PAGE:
Deciding between royalty companies can be a difficult task. Each company offers its own perks as well as draw backs in regard to long-term investments.
It’s important to look for a long-term trend of growth in sales, especially for funds that receive a top line royalty.
The companies in that industry have historically done well, returning tons of cash to shareholders and growing the business.
A&W owns the trademarks used at all the quick service restaurants across Canada. The fund receives a 3% royalty on all top-line sales from its more than 900 restaurants.
Looking at its past performance, A&W has done well to gain market share in Canada to become one of the leading choices for fast food.
Since 1998, it’s grown its total system sales at a compounded annual growth rate (CAGR) of 7.4%. This has led A&W to nearly double its store count in the last 20 years.
When analyzing its growth over time, it’s clear the fund gets just as much growth from same-store sales as it does from adding new stores to its network, which is very promising.
Its stock has come down roughly 10% since the start of August, giving investors a nice buying opportunity. At today’s prices, the fund yields just under 5% and is known to grow its dividend annually.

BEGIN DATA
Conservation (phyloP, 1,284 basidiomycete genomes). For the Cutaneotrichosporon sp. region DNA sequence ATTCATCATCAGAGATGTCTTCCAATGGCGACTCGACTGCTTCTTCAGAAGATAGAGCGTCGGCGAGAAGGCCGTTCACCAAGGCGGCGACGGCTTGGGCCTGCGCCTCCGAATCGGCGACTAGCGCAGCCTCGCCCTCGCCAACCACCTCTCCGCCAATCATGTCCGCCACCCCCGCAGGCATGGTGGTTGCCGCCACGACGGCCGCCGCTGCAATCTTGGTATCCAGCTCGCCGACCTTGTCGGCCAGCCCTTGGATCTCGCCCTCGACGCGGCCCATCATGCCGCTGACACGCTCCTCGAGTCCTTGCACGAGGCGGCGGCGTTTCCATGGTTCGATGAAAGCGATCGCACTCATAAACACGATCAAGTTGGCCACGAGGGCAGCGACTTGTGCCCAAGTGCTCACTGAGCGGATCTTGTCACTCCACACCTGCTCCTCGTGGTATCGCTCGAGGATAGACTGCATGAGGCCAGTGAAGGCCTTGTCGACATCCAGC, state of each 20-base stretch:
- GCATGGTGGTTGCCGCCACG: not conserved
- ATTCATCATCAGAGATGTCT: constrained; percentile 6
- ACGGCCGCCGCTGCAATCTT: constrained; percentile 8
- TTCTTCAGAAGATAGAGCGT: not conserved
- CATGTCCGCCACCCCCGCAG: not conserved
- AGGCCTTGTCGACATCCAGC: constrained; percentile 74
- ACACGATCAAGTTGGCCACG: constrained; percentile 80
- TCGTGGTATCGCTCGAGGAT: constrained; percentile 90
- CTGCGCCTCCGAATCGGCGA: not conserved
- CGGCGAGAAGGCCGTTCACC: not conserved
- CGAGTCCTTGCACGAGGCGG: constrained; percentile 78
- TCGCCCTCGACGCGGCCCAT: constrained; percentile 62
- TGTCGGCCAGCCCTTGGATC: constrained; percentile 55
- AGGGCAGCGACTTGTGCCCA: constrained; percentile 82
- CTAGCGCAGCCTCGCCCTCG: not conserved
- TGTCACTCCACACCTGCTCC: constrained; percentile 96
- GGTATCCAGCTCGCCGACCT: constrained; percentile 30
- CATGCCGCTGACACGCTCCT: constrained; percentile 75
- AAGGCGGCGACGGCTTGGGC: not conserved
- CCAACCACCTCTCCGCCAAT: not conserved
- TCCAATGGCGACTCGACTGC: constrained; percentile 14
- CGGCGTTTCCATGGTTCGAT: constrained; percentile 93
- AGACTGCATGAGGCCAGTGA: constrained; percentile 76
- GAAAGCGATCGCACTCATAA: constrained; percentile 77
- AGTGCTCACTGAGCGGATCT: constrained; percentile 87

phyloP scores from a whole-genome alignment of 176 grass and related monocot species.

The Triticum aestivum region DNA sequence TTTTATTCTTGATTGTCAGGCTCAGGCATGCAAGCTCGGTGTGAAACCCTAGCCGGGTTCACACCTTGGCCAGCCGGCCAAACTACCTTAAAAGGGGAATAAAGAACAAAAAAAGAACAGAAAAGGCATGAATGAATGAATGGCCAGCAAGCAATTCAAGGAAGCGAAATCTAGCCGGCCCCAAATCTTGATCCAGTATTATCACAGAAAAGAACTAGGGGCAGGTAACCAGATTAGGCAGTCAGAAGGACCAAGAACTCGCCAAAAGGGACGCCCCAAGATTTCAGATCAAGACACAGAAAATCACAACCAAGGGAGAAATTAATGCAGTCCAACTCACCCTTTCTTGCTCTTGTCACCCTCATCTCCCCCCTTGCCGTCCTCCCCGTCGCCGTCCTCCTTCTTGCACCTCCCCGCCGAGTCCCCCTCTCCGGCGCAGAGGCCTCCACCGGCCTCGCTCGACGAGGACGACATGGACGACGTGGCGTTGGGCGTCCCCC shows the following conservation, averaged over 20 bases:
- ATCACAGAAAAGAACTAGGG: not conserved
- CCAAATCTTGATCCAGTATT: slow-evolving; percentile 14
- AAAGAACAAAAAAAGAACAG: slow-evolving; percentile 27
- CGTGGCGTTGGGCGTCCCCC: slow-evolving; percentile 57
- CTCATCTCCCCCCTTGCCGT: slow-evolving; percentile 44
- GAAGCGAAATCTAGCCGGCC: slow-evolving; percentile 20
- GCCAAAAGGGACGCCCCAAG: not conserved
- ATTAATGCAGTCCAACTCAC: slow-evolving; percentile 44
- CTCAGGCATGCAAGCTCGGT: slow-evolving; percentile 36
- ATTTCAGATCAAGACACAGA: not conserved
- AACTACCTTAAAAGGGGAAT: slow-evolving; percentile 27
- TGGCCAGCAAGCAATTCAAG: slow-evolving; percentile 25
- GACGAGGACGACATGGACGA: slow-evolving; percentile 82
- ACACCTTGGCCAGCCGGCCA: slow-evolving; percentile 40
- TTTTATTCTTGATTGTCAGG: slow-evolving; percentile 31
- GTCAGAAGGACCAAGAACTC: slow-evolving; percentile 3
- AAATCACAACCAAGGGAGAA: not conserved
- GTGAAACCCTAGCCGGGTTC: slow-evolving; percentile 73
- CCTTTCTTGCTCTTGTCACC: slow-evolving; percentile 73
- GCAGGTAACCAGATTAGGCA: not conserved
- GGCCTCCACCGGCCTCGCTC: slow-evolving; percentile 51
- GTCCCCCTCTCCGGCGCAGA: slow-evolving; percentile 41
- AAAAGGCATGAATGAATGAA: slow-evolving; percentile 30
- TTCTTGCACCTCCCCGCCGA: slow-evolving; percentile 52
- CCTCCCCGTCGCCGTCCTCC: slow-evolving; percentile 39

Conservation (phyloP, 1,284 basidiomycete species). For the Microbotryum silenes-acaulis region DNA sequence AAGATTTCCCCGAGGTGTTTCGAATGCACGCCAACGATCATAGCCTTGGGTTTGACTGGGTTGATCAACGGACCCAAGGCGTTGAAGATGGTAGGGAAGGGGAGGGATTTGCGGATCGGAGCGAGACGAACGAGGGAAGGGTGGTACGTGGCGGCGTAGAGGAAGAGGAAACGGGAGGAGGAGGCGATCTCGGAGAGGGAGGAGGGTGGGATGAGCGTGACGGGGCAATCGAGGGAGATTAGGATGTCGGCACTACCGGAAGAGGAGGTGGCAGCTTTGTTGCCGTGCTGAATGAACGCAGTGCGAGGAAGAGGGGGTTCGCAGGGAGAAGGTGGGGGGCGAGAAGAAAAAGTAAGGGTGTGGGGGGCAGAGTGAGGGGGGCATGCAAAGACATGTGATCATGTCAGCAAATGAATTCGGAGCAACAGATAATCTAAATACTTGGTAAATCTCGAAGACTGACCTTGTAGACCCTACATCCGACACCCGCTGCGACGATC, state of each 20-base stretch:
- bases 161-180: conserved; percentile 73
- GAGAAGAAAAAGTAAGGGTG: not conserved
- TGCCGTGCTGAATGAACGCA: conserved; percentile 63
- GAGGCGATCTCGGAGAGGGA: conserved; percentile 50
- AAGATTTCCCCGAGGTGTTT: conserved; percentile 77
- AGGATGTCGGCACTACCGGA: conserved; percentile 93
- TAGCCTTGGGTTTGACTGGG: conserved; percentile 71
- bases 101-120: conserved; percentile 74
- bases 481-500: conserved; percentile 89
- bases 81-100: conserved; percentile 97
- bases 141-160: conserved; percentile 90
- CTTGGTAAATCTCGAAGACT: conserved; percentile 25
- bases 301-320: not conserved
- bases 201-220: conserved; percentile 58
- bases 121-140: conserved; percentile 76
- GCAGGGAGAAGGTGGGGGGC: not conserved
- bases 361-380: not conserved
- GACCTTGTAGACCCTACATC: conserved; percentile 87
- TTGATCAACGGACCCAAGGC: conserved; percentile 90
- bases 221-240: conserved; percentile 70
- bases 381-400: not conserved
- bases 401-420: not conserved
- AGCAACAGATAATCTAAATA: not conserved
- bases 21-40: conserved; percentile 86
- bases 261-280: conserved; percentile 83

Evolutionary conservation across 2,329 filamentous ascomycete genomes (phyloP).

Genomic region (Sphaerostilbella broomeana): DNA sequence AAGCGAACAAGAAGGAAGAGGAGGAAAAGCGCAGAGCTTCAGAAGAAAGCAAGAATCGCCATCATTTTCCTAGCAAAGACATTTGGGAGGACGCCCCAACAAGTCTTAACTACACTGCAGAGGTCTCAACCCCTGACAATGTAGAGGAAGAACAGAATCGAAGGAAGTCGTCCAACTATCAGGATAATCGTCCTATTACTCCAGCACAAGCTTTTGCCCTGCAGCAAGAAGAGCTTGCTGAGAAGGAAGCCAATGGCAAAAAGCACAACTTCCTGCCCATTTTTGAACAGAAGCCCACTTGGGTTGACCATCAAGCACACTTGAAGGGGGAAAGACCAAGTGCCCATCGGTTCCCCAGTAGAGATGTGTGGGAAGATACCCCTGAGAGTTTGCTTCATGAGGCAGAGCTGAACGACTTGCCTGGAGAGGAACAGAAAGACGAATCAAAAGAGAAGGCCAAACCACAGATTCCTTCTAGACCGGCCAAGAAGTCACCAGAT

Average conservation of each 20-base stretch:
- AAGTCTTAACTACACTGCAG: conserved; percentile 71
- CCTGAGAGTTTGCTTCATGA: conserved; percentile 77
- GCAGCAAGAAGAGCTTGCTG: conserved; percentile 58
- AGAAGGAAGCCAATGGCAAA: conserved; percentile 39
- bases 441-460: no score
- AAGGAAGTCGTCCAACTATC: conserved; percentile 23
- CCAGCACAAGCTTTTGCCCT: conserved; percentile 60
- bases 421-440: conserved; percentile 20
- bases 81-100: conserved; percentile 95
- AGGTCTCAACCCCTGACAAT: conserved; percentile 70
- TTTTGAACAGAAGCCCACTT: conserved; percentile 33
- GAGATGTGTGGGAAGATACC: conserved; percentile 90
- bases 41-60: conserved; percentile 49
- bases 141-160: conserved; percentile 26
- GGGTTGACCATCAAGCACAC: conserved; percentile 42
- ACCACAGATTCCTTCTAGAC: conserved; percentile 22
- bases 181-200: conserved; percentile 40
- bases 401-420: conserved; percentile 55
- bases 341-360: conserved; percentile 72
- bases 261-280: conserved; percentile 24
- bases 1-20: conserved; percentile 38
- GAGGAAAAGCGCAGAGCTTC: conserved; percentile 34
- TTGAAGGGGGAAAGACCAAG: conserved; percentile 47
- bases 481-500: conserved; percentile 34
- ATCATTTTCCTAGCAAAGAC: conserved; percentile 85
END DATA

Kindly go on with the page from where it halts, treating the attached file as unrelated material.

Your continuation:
Since 2014, the company has increased its annual dividend rate by more than 35%, or a CAGR of more than 7%.
Boston Pizza is Canada’s number one casual dining brand with almost 400 locations nationwide. The fund owns the trademarks to Boston Pizza and receives a top-line royalty of 4% of all system wide sales.
It has a long history of earning superior returns. An investor who bought shares at its inception and reinvested all the dividends would have seen a 12.3% CAGR in their investment.
Since the IPO in 2002, the fund has raised its dividend 18 times. The trouble with Boston Pizza is more recent.
The company’s same store sales have been flat at best and this has pushed its payout ratio above 100%. Year to date, same-store sales are actually down roughly 1.3%.
If the company isn’t able to increase its dividend it may have to cut it soon, especially if same-store sales continue to fall modestly.
The trouble can be spotted in the dividend, which although has a history of being raised, hasn’t been increased since 2016.
Its stock has felt the pressure as well, and has been mostly flat this year after falling almost 30% in 2018.
Currently, the dividend yields almost 8%, and the stock is trading near the top of its 52-week range.
In businesses like these, the growth in sales or lack thereof is key. Since the dividend of both companies essentially relies on a royalty from sales, flat or negative growth spells trouble for future distributions.
That’s why A&W is the better choice for long-term investors. Although at today’s prices it’s offering a smaller yield, over time it will grow its dividend and ultimately investors a much higher yield down the road.
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Fool contributor Daniel Da Costa has no position in any of the stocks mentioned.